Foundation for Rebuilding Childhood, based in New Delhi, India, is a proud knowledge partner of Global Fund for Children.

© South Kolkata Hamari Muskan

© Aarohan

At the Foundation for Rebuilding Childhood (FRC) we believe that with the right support, the young people of India have the power to change the world. We invest in courageous, nascent organizations with bold ideas to meet children’s needs and engage them as leaders of the future.

Investing in India’s Youth for a Better Tomorrow

With more than 600 million residents under the age of 25, India is home to the world’s largest youth population. The potential of their collective energy to catalyze change is an opportunity we can’t ignore. But the daily challenges they face are steep. Children with multiple risk factors—belonging to an ethnic minority, living in a slum or rural area, having a disability—are the least likely to have access to the care, education, and training they need to become productive adults. Girls are especially at risk: nearly half of all girls marry before age 18, and gender-based violence is unfortunately common.

What We Do

With over 20 years of experience in grassroots grantmaking, we know that innovative leaders across India are tackling these problems at their roots. We scout for nascent organizations with bold ideas to meet children’s needs and engage them as leaders of the future. We make sure these organizations have the funding, coaching, and connections that give their ideas a chance to succeed.

Our work in India advances the rights of children and youth across four key focus areas: Education, Gender Equity, Youth Empowerment, and Freedom from Violence and Exploitation. Our partners address specific community challenges such as child trafficking, gender-based violence, youth employability, quality girl’s education, and access to education for children who have never before attended school.

HOW it works

FRC’s sole fundraising focus is to raise funds in India for use in India. Our 80G and 12A tax exempt status allows us to ensure that 50% of the donation amount (from gross total income) can be claimed back by donors. The work of FRC is overseen by a dedicated, influential and highly skilled volunteer Board. We are poised to build our domestic fundraising and programmatic capacity in India. Long-term, our objective is to support more India-based partners and co-design programs to engage children and youth to be the voice of change in their country.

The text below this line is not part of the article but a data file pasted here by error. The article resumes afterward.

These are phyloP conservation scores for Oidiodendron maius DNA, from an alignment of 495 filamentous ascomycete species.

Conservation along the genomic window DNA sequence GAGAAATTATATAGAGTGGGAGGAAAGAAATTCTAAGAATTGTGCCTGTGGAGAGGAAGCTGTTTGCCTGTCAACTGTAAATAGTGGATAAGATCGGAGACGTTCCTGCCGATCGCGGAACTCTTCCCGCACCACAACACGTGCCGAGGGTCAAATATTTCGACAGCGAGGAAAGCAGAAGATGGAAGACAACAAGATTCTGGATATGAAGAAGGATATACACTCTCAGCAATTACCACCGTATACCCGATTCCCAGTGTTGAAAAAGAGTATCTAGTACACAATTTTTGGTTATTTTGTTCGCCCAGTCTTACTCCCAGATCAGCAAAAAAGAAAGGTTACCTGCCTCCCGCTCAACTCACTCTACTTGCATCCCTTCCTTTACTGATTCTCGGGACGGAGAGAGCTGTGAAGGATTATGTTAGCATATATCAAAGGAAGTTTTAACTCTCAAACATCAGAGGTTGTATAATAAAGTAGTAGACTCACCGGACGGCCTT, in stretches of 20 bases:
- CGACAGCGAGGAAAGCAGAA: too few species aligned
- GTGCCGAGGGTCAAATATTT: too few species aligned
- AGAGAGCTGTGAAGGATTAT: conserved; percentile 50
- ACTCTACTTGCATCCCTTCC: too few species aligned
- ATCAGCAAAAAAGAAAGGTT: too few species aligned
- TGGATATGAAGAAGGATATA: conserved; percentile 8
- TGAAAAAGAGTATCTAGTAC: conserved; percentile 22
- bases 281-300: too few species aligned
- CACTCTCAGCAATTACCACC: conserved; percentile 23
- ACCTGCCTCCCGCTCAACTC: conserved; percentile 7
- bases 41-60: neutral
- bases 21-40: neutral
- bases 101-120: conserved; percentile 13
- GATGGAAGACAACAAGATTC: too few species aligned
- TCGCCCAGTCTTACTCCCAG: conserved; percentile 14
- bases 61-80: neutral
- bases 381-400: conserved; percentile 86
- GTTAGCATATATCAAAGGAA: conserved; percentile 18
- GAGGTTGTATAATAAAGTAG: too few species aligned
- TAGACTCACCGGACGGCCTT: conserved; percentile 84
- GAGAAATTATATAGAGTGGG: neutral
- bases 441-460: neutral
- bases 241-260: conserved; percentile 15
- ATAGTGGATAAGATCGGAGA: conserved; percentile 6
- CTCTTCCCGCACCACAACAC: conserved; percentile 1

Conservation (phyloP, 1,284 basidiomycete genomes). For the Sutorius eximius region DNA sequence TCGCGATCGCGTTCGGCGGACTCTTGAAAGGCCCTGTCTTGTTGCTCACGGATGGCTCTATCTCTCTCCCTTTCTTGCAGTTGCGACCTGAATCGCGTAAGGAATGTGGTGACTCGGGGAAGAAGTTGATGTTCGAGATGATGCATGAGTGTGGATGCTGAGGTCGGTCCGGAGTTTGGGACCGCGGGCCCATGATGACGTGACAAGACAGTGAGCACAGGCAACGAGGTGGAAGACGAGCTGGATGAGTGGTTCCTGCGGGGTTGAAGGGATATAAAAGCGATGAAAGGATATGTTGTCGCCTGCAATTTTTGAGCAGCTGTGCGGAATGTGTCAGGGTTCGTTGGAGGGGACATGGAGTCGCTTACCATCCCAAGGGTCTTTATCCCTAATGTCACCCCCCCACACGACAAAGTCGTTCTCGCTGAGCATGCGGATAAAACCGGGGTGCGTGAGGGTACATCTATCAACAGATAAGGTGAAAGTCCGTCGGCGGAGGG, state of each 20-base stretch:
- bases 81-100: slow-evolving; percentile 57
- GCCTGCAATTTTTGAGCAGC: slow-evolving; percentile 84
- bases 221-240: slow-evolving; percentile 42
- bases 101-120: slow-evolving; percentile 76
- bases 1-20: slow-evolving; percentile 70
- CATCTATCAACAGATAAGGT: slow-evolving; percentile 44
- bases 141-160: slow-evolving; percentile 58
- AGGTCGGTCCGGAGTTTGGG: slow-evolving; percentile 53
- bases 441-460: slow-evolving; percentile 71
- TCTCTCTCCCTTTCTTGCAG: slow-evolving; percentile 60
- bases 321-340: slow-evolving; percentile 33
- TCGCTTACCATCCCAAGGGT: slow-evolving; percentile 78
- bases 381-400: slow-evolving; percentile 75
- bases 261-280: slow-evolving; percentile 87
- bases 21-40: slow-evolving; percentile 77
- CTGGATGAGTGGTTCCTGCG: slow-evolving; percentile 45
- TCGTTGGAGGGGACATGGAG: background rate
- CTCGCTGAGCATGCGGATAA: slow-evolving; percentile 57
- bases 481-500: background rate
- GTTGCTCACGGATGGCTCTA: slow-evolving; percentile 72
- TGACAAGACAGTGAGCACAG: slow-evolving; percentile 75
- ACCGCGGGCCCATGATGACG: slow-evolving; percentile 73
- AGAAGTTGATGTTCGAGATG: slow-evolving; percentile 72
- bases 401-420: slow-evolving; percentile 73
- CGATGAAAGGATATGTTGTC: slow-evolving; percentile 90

Raising India's Boys to Demand Girl's Rights
Opening Doors Through English Literacy
Protecting the Rights of Migrant Children
For Trafficking Survivors, Healing through Dance
Equal Community Foundation / Pune, India

In recent years, reports of brutal attacks against women and girls in India have made headlines, bringing attention to an issue that has deep roots in Indian society. Most violence occurs within families: husbands, fathers, and brothers feel legitimized by India’s traditional culture of gender discrimination.

Equal Community Foundation is creating a paradigm shift through a unique approach—starting with boys. While many organizations in India are working to protect women and girls, most focus on women’s empowerment. By working with boys and young men, ECF tackles gender-based violence at its root cause.

© Equal Community Foundation

ECF’s innovative Action for Equality program trains male professionals with a background in youth work and places them as mentors in low-income communities. Over a period of several months, the mentors deliver a unique gender-equality curriculum to help boys discover their critical role in advancing the rights of women and girls. The boys receive coaching and guidance to address their own prejudices and behavior, and take part in trainings that teach them to lead community awareness projects.

Once training is complete, the boys take collective action, launching campaigns and events to reduce violence and discrimination in the community. They continue to engage with ECF through its alumni program, which allows the organization to remain in regular contact with graduates, sustain their positive behavior change, and provide opportunities for them to volunteer.

In 2017, ECF scaled up its model and expanded to West Bengal, partnering with 12 community-based organizations and training them to deliver the program throughout their communities.

LeapForWord / Mumbai and Pune, India

In India, one of the fastest-growing economies in the world, there is an increasingly strong connection between English literacy and job opportunities. High-school math and science examinations, as well as entrance exams for professional degrees in such areas as medicine and engineering, are all conducted in English. Without English proficiency, rural youth see few opportunities for future success, and they often drop out of school as a result.